By: Kalee Brown via collective-evolution.com
You may have already seen the headlines: Italy’s Mount Etna recently spewed an impressive amount of lava during what is now its second eruption within the last year. Mount Etna represents Europe’s biggest and most powerful volcano, and its eruption poses a hazard to air traffic and potentially the surrounding villages and homes on the lower slopes of the volcano.
Volcano eruptions aren’t as rare as many people assume them to be. Although Mount Etna is the latest volcano to make big headlines, there are numerous other eruptions occurring all over the world. Volcanoes are erupting practically everywhere: India’s only volcano is active again after 150 years, and four of Iceland’s main volcanos are expected to erupt soon, to name a few. This begs the question: Is something happening to the Earth’s core?
Which Volcanoes Are Erupting or Are Dangerously Close?
According to Volcano Discovery, 35 volcanoes are either currently erupting right now or just recently erupted all over the world. There are even more volcanoes with eruption warnings and tons of other volcanoes that are active, meaning they could technically erupt at any minute (though unlikely).
According to USGS: “Scientists use the term magma for molten rock underground and lava for molten rock (and contained gases) that breaks through the Earth’s surface.” At the moment, something in the Earth is causing magma to be pushed up in numerous volcanoes worldwide.
One of the latest eruptions was Mount Etna. On February 27, 2017, the active volcano, located on the Eastern coast of Sicily, Italy, erupted. The volcano stands tall at 3,329 metres, representing the largest active volcano in all of Europe. The city declared a a yellow alert and, as recommended by the municipal emergency plan, issued an ordinance restricting anyone from visiting the volcano. Although there were no casualties, the eruption is still cause for concern, sparking fear around the city.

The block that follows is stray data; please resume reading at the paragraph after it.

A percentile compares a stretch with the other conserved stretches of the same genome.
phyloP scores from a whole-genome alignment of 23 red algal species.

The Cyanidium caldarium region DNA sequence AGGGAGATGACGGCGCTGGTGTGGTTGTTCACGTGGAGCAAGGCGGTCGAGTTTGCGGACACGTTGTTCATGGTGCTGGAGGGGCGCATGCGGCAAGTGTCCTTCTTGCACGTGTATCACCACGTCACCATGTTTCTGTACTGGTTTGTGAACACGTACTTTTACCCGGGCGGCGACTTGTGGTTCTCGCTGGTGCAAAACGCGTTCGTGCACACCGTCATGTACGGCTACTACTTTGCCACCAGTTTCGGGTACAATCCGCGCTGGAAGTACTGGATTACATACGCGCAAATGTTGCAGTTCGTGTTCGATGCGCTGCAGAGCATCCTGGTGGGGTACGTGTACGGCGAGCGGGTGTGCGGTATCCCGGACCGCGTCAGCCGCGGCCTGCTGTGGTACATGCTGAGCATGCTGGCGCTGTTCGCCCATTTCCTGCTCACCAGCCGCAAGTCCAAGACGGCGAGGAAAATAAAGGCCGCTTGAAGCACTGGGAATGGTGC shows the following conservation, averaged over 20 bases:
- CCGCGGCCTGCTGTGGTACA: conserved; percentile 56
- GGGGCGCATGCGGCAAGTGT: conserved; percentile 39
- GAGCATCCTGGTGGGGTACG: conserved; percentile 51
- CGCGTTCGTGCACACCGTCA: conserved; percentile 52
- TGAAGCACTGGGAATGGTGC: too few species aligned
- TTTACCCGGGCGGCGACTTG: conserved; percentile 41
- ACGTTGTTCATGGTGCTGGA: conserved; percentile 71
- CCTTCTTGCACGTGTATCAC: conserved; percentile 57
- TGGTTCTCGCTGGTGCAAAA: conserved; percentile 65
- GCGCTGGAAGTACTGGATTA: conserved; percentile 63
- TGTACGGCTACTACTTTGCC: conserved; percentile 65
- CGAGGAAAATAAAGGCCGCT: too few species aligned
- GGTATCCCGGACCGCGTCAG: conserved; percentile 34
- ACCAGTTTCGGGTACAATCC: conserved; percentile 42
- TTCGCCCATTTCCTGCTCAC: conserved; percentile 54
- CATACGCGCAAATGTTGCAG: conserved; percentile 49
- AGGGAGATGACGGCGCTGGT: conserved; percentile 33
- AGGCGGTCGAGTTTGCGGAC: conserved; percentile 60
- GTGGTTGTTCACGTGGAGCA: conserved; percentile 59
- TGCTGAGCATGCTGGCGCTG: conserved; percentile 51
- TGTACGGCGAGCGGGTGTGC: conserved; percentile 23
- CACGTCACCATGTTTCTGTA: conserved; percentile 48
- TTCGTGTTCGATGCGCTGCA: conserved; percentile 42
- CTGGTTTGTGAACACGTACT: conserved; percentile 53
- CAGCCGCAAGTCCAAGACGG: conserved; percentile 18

Barren Islands volcano, India’s only active volcano, just recently became active again after being dormant for the past 150 years. It erupted for four hours in January 2017. This volcano is particularly old, as its first eruption dates back to 1787. But what woke it up?
According to geophysicist Páll Einarsson, four of Iceland’s main volcanoes are showing more and more activity, indicating that they will erupt very soon. One of these volcanoes, Katla, is the most active its been in the past four decades.
Earlier this month, Indonesia’s Mount Sinabung in north Sumatra province erupted seven times over the course of a single day. Tourists and locals in the area are wearing eye, mouth, and face masks in order to prevent direct exposure to the volcanic ash, and thousands of villagers were displaced. At the time of the eruption, Mount Sinabung represented the tenth volcanic eruption over the course of a week.
On February 25, 2017, Guatemala’s Volcano of Fire erupted as well. This was actually the second time it had erupted already this year. The Kilauea volcano in Hawaii produced what locals are calling a “firehose” of lava on New Year’s Eve, which is still ongoing. There are numerous more examples of volcanoes erupting all over the world, some of them entirely unexpected.
To be clear, these volcanic eruptions have nothing to do with geographic location, as I’m sure you can tell, since Iceland and Indonesia are extremely far apart. It’s clear that something is causing an increase in worldwide seismic activity.
Just How Big Is This Increase in Activity?
Let’s take a look at the volcanic activity this century versus the previous one.
In the past, climate change has been known to cause volcanic eruptions. Over the past million years, during periods of extreme climate change, the rapid melting of continental glaciers has resulted in sea levels rising, which in turn increases the amount of volcanic eruptions. However, that’s likely not what’s happening here, as the eruptions don’t always take place immediately after the climate changes. There’s expected to be a lag time of at least a thousand years between the point at which the climate changes and then the resulting eruptions.
Even though it’s unclear why so many volcanoes are all of a sudden erupting, I think it’s crucial to understand the extent of the problem and to reflect on the changes we’ve made over the past few centuries.
There are numerous “super volcanoes” that could negatively affect and potentially kill millions of people, one of which is the “Campi Flegrei” volcano located in Italy. Many people forget how detrimental volcano eruptions can be; after all, the entire city of Pompeii was destroyed by one.
So, what changes have we made since all of these volcanoes started to erupt? It’s no secret that society as a whole treats the environment terribly; we dig it up, exploit its resources, and claim ownership of it only to destroy it. To me, from an energetic standpoint, these eruptions could be a reflection of the way we treat the environment. If you were being treated poorly and constantly exploited, would you implode, too?